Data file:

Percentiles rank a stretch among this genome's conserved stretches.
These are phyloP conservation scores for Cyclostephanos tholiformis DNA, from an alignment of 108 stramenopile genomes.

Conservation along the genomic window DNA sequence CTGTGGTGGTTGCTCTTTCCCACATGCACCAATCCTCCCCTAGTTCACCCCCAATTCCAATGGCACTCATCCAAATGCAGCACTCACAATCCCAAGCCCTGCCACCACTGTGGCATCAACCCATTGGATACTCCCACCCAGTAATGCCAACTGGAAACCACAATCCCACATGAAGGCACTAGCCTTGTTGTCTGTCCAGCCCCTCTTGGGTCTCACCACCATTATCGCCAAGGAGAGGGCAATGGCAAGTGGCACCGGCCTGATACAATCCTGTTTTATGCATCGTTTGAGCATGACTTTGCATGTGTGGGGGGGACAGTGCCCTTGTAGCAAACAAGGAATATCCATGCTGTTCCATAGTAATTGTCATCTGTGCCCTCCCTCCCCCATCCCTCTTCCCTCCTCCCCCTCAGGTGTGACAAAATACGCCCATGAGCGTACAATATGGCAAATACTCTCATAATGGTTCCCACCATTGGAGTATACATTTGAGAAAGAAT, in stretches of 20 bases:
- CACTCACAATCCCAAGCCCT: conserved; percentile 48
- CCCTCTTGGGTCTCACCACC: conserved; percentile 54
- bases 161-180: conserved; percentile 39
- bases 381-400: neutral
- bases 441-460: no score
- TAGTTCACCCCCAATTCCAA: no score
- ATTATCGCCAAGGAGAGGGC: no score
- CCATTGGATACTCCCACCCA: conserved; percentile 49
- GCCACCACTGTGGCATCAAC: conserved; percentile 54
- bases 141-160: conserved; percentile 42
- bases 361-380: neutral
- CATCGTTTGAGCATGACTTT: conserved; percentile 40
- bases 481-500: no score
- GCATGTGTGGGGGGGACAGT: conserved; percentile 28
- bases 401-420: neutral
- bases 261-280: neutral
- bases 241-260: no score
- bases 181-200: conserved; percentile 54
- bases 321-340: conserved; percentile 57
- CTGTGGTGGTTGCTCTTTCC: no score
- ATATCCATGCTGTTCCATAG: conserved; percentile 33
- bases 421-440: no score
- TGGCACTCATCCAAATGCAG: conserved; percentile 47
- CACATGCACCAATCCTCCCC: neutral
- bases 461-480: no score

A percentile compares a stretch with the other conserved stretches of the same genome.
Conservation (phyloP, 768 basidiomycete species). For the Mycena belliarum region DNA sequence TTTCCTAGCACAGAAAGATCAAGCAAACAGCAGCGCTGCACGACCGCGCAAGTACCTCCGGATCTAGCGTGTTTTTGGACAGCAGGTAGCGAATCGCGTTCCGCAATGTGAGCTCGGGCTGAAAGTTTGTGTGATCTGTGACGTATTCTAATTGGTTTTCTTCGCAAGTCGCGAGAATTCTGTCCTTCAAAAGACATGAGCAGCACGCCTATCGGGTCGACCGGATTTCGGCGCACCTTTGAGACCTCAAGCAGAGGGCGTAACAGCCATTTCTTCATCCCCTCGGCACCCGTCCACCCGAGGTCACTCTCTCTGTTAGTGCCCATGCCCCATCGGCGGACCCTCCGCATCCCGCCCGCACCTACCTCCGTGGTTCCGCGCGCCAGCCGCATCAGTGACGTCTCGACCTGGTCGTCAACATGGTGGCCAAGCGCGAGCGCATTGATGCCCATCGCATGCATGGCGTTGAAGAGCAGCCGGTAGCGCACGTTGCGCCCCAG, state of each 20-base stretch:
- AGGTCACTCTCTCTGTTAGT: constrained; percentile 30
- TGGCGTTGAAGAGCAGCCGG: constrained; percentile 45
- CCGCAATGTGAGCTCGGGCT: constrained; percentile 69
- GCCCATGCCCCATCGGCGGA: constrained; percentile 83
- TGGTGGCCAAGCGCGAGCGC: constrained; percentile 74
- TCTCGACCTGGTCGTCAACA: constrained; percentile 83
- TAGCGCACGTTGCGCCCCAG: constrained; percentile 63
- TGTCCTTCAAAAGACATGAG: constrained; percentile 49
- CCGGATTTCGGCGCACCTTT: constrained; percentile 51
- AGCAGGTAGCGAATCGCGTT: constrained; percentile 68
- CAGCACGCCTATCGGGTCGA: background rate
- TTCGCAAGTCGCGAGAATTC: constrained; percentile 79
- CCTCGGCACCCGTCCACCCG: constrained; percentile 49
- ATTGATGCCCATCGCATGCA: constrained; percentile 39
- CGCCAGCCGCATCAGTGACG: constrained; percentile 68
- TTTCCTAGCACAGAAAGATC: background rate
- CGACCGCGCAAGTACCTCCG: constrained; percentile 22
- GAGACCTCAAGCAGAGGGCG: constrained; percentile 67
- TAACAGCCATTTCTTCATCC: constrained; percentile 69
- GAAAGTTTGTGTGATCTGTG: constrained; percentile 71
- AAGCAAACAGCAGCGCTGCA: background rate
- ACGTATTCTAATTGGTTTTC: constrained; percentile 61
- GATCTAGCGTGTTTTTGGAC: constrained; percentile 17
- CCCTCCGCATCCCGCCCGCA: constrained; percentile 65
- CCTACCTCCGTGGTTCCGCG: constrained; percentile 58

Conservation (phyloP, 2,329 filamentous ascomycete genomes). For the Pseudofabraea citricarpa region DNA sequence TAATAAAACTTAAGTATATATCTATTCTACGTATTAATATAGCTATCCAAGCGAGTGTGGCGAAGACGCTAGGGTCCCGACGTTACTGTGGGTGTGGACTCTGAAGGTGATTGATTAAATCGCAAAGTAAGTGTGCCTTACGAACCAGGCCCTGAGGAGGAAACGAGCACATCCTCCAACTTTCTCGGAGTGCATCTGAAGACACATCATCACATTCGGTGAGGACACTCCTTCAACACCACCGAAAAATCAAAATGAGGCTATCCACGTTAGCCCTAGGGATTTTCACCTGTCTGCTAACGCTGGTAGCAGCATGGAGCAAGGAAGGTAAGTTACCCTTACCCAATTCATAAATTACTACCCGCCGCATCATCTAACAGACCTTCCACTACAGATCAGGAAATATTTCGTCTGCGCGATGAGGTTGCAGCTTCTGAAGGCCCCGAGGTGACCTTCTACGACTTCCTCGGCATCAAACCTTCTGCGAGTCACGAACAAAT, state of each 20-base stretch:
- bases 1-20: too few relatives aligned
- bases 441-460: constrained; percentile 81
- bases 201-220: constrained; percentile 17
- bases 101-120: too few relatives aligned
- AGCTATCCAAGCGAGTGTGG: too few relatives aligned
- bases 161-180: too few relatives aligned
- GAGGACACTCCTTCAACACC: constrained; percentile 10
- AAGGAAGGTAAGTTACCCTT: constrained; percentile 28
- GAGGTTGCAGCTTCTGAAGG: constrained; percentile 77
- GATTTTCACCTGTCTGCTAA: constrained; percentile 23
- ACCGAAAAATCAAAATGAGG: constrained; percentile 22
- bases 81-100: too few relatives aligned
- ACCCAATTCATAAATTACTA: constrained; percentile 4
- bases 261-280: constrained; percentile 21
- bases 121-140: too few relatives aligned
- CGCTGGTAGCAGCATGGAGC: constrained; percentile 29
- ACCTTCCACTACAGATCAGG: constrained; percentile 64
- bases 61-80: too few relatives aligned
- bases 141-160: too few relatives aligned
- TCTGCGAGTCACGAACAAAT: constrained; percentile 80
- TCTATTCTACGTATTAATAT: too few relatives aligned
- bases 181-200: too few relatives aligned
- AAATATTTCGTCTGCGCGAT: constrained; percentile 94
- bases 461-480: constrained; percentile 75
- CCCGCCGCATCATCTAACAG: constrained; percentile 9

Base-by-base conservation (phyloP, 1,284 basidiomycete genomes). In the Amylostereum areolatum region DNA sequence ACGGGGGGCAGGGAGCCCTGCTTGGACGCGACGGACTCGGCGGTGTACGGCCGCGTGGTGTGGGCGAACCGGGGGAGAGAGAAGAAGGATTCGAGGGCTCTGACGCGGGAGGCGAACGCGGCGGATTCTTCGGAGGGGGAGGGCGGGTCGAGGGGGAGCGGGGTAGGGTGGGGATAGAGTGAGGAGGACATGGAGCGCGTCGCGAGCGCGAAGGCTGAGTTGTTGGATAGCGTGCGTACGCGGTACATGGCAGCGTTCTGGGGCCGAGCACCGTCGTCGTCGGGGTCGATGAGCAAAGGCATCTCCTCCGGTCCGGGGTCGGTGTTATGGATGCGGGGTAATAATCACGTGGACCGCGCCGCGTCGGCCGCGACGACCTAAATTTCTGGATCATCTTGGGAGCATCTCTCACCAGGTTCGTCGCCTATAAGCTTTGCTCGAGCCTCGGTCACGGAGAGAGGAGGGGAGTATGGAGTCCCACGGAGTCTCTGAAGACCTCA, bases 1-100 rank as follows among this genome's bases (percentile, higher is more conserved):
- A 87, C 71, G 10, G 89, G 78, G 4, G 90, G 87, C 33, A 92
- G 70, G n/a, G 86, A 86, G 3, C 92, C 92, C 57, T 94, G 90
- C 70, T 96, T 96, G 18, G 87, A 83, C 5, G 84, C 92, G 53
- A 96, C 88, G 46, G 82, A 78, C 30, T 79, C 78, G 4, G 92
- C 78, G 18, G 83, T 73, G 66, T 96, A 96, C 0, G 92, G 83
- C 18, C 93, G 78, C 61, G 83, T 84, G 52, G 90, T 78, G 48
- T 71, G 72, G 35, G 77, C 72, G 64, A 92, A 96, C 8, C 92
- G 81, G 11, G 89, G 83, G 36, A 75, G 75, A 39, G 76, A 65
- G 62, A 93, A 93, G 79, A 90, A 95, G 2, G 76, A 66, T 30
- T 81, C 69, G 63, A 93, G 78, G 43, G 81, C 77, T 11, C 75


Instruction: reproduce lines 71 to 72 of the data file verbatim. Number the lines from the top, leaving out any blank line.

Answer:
- bases 121-140: too few relatives aligned
- CGCTGGTAGCAGCATGGAGC: constrained; percentile 29